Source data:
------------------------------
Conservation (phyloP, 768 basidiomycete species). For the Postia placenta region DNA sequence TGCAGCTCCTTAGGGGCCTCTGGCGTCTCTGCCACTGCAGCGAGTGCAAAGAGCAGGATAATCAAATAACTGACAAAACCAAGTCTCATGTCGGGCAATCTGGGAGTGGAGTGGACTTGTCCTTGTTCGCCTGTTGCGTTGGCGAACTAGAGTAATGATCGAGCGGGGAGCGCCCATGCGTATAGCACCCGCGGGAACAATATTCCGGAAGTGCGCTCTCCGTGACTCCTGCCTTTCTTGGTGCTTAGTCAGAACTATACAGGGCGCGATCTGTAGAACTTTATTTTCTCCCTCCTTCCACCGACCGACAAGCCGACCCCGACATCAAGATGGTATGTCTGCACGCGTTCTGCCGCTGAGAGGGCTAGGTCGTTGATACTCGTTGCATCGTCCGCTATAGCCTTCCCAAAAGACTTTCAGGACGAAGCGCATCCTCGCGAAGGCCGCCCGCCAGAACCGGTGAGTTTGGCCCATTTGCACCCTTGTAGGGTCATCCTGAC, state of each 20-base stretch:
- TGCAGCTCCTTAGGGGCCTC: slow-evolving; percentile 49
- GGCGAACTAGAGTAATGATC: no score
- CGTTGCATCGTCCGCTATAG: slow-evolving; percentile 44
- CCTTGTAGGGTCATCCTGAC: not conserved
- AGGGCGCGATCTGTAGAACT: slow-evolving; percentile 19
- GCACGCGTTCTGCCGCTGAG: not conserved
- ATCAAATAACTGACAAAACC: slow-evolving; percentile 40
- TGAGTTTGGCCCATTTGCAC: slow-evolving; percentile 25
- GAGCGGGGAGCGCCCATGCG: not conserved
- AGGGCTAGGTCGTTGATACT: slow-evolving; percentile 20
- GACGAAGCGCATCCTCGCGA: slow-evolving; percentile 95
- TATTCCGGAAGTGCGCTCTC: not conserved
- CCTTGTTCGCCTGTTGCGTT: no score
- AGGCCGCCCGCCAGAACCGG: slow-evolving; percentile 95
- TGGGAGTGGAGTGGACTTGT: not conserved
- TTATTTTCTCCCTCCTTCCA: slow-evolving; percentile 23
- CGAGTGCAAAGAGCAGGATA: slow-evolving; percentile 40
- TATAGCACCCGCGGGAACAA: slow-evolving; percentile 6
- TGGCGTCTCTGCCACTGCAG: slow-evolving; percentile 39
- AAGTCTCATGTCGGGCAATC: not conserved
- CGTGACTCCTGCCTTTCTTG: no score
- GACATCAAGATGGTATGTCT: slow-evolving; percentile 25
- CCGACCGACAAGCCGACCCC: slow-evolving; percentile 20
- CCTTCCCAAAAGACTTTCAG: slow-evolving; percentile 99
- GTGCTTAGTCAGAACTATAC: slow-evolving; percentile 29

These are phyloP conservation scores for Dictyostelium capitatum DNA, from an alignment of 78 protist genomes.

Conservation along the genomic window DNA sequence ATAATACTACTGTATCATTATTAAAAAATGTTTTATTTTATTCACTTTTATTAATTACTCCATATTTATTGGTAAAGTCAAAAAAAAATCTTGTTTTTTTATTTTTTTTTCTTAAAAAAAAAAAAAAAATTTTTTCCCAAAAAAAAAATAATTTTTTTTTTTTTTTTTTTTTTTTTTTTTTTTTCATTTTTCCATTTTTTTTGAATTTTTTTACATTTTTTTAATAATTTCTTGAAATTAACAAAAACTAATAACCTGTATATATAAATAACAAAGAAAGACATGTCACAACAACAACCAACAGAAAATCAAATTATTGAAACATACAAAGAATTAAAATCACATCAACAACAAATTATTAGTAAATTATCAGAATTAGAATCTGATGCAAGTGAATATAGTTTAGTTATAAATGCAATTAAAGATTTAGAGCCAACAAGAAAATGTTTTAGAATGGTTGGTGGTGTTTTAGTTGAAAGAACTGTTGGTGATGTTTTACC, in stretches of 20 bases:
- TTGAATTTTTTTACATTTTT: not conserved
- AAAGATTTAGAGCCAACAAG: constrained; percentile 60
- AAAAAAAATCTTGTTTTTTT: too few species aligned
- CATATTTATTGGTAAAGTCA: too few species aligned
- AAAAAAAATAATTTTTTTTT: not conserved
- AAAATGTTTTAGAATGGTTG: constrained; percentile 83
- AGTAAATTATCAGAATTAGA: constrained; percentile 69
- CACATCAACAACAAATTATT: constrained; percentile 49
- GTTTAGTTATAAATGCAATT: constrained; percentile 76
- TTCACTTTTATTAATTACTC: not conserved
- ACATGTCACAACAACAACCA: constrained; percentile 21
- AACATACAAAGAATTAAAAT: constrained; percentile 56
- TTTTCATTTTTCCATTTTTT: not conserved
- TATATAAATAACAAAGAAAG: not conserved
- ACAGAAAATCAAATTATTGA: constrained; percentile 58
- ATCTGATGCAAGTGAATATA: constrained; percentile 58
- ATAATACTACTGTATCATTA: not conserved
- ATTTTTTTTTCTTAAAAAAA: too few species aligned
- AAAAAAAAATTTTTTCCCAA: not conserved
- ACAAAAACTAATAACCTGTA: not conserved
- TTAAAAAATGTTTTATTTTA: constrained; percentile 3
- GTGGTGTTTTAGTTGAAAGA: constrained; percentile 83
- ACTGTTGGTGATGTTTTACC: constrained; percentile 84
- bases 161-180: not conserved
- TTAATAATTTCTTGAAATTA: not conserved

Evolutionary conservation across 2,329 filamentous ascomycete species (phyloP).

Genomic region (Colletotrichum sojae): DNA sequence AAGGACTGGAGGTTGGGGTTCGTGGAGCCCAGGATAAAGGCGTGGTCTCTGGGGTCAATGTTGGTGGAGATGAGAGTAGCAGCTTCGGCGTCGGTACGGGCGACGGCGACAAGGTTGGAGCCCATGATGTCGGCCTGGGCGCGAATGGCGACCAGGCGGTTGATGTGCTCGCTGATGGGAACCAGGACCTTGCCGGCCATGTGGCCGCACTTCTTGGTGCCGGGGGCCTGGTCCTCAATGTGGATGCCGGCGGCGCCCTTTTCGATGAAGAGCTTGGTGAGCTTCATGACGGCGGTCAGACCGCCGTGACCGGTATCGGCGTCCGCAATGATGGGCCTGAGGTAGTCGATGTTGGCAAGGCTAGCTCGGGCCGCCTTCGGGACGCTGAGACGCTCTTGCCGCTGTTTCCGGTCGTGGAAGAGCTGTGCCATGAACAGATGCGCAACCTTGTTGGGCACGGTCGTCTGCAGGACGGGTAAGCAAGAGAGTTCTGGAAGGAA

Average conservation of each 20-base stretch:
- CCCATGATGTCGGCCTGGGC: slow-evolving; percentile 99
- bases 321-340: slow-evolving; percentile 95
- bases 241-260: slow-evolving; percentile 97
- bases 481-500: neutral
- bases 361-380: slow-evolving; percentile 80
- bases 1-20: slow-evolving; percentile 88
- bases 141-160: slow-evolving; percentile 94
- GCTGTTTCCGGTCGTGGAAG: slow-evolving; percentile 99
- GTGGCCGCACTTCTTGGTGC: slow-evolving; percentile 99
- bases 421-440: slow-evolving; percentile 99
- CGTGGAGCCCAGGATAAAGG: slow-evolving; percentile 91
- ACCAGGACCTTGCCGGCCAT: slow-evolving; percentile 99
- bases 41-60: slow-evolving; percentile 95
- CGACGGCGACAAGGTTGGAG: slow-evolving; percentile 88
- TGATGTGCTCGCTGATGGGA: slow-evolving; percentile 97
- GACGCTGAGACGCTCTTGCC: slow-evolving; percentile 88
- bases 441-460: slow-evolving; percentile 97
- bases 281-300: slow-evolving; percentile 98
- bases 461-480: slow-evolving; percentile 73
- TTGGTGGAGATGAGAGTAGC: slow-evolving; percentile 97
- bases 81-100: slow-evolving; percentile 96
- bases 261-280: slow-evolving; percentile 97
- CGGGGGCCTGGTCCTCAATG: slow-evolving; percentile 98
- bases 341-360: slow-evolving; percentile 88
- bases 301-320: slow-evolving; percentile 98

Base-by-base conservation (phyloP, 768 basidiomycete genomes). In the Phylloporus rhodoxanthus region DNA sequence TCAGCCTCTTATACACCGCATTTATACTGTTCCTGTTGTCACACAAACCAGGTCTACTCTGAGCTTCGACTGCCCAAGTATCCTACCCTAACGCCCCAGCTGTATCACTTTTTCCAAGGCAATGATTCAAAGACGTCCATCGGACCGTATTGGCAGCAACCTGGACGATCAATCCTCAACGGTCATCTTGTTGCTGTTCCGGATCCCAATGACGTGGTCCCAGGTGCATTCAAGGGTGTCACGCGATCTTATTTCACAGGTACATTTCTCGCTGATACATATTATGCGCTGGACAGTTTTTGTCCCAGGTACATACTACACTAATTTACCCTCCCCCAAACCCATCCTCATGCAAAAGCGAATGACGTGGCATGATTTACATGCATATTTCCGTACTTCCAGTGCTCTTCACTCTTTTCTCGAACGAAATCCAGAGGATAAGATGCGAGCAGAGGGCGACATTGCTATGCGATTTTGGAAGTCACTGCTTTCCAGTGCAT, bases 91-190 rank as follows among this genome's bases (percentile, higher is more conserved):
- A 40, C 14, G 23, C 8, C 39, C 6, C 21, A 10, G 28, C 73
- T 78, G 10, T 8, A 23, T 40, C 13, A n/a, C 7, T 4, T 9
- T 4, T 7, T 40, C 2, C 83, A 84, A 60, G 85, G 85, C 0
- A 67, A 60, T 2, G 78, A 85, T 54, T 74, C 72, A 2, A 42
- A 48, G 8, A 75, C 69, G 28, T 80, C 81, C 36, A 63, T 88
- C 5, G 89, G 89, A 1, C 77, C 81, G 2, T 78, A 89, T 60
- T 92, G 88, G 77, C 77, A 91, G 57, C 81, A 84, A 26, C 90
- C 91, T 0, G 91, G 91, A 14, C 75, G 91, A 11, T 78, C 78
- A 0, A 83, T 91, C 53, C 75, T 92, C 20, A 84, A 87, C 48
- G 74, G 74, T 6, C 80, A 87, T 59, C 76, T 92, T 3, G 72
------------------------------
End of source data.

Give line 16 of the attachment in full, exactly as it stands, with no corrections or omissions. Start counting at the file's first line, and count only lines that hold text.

- TGGGAGTGGAGTGGACTTGT: not conserved